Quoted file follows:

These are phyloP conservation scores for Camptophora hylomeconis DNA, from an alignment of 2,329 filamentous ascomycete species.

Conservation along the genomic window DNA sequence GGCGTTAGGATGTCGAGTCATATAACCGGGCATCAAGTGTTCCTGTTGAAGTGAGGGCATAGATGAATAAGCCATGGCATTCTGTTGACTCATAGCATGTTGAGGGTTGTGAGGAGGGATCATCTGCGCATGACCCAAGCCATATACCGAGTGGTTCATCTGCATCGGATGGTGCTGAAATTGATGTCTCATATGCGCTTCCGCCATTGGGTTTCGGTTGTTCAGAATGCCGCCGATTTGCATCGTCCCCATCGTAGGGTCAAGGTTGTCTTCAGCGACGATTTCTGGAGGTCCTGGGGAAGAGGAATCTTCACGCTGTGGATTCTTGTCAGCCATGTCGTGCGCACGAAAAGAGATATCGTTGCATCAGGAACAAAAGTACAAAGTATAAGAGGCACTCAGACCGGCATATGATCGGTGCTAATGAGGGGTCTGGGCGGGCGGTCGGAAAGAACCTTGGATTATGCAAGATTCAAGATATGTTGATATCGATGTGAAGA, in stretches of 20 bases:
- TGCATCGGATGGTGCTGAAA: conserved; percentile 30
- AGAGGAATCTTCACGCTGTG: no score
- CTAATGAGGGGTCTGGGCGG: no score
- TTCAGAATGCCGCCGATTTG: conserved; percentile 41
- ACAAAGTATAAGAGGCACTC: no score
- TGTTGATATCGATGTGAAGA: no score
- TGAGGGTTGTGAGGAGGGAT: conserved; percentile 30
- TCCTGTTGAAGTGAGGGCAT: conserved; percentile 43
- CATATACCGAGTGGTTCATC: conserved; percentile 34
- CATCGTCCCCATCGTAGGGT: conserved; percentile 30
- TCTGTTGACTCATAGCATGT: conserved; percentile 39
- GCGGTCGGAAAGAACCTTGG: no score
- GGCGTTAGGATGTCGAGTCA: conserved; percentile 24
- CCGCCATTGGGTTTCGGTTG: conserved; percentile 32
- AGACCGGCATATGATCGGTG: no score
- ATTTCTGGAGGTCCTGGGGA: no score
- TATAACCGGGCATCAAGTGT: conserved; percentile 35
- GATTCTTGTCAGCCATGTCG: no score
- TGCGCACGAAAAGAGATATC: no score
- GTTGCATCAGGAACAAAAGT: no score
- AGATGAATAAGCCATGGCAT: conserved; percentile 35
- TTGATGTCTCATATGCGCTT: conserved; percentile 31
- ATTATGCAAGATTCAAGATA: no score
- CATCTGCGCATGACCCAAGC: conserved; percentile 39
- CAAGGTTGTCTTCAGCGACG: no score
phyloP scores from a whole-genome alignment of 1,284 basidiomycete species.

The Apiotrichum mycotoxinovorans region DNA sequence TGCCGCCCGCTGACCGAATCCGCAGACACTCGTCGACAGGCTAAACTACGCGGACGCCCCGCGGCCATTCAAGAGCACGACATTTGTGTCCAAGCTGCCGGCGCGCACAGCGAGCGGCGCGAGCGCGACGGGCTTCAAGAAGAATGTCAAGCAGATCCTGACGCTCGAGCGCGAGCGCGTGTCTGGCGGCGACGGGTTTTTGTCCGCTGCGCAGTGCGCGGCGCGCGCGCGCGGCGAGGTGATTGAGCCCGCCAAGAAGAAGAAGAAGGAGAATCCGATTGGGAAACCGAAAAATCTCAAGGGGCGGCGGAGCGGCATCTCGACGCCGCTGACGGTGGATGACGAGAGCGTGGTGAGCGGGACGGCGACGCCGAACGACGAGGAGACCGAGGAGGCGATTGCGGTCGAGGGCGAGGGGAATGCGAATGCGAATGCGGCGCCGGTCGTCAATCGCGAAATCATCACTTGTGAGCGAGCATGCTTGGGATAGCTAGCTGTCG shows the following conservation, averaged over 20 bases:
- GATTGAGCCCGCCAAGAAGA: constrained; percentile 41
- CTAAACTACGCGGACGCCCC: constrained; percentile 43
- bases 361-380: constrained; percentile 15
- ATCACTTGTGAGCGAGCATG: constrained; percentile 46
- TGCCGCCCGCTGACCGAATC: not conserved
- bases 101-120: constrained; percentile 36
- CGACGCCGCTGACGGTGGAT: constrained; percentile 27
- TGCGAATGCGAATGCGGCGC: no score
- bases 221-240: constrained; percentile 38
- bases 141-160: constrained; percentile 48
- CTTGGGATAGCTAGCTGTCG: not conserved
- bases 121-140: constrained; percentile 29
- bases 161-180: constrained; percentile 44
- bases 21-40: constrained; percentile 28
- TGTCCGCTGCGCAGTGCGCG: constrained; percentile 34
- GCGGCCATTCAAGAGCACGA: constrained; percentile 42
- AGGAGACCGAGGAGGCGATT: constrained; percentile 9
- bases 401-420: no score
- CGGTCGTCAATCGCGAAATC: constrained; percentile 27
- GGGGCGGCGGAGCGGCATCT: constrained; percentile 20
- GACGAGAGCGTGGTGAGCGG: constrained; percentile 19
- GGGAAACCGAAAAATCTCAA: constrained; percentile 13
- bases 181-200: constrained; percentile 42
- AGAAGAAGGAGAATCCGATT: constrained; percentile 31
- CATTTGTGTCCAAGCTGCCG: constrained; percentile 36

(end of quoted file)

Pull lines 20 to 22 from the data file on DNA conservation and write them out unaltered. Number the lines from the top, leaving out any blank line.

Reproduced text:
- GATTCTTGTCAGCCATGTCG: no score
- TGCGCACGAAAAGAGATATC: no score
- GTTGCATCAGGAACAAAAGT: no score